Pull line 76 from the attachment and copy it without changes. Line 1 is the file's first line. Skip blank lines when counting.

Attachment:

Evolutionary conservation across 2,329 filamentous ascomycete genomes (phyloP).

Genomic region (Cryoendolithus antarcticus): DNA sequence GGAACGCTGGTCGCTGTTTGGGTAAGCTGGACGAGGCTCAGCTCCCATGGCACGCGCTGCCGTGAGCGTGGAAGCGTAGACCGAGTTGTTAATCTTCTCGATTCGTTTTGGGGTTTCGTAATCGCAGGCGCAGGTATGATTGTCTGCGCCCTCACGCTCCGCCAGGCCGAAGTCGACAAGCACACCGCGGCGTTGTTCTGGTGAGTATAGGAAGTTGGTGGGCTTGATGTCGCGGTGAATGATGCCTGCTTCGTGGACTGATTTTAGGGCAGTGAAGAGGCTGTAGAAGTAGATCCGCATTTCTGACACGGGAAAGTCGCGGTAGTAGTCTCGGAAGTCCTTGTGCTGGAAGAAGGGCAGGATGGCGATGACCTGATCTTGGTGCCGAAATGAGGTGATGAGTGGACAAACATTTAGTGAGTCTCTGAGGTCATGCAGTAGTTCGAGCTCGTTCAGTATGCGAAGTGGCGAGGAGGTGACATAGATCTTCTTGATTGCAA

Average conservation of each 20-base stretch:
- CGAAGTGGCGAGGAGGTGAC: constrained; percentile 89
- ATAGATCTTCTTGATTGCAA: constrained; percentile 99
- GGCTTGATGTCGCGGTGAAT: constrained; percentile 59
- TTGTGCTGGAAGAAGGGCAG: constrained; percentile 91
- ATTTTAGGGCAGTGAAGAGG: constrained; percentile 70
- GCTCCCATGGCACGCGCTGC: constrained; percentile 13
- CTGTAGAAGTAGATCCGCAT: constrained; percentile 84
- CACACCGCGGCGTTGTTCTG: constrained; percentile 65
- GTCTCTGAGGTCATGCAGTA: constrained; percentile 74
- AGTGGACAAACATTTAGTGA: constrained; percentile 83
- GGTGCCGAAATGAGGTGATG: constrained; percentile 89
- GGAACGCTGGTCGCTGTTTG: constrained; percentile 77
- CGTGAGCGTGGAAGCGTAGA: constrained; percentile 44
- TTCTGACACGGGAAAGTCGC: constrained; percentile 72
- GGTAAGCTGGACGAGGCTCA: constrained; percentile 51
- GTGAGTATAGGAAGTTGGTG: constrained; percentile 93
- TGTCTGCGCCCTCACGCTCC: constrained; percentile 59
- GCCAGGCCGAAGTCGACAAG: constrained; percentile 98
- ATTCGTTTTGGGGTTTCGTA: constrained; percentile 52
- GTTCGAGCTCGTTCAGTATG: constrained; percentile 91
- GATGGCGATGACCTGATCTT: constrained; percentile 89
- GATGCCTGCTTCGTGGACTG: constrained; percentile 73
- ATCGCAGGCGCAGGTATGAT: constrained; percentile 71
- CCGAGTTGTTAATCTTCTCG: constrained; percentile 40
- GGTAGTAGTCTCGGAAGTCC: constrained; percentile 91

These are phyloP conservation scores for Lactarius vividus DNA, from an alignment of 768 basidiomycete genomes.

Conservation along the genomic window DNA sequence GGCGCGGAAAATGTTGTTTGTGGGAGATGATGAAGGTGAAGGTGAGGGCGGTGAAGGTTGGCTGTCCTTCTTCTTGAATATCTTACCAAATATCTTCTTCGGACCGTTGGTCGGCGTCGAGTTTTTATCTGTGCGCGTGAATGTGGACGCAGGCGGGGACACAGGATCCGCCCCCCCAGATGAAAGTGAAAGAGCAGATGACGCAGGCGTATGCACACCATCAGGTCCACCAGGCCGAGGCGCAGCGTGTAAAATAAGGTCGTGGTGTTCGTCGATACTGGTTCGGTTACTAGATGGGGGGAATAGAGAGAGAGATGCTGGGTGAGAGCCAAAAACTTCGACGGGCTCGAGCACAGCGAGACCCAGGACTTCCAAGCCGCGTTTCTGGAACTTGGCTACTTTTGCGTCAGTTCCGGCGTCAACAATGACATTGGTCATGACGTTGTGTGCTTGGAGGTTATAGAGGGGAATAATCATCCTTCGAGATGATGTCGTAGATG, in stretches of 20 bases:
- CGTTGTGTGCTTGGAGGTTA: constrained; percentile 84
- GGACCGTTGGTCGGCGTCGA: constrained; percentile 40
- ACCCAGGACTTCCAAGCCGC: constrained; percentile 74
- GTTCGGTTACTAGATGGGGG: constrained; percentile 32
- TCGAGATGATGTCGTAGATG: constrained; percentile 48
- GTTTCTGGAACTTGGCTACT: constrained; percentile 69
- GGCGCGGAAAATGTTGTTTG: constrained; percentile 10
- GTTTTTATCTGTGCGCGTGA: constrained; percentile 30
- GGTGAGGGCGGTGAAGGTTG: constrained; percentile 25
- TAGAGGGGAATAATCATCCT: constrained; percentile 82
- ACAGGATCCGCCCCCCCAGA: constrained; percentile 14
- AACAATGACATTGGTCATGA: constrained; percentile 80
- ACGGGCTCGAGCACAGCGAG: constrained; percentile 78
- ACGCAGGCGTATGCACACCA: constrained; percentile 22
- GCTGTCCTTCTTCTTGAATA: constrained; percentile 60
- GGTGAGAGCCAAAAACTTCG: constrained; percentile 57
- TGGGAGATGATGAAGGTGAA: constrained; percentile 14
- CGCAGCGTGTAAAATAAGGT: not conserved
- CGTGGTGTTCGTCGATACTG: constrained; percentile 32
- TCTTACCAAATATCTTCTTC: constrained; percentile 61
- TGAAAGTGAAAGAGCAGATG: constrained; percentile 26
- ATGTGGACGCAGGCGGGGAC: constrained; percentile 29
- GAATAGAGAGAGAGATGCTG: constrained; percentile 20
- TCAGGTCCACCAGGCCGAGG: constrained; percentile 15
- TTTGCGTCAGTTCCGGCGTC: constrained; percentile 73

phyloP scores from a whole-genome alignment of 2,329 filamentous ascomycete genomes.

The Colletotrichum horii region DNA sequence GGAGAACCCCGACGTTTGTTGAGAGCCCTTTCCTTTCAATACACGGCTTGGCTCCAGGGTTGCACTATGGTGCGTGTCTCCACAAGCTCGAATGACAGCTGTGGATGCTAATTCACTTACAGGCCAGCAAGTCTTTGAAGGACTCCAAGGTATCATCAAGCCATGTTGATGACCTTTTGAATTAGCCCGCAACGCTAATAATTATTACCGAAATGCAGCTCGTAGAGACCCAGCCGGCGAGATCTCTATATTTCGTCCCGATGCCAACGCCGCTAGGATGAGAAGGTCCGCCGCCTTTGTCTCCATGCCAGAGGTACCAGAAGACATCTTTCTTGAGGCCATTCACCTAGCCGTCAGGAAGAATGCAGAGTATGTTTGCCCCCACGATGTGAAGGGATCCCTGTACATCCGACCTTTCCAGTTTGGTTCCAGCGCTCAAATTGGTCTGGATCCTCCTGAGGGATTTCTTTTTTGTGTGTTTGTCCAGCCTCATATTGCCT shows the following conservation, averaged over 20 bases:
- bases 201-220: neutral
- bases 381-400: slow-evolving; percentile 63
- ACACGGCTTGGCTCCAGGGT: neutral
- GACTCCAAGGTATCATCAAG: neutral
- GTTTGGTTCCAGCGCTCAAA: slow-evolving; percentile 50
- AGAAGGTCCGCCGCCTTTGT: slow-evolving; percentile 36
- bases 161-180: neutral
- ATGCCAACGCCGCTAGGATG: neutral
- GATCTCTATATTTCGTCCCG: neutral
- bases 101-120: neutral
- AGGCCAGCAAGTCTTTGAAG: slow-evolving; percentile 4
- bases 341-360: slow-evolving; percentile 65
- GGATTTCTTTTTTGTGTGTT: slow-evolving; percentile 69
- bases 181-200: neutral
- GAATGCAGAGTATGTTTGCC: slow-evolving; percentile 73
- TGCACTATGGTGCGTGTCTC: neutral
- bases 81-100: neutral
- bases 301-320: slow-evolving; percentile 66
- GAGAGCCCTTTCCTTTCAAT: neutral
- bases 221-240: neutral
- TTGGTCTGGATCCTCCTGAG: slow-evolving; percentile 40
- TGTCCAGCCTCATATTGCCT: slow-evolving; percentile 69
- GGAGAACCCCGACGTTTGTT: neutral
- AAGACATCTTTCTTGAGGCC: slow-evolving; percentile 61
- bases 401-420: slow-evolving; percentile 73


- GAGAGCCCTTTCCTTTCAAT: neutral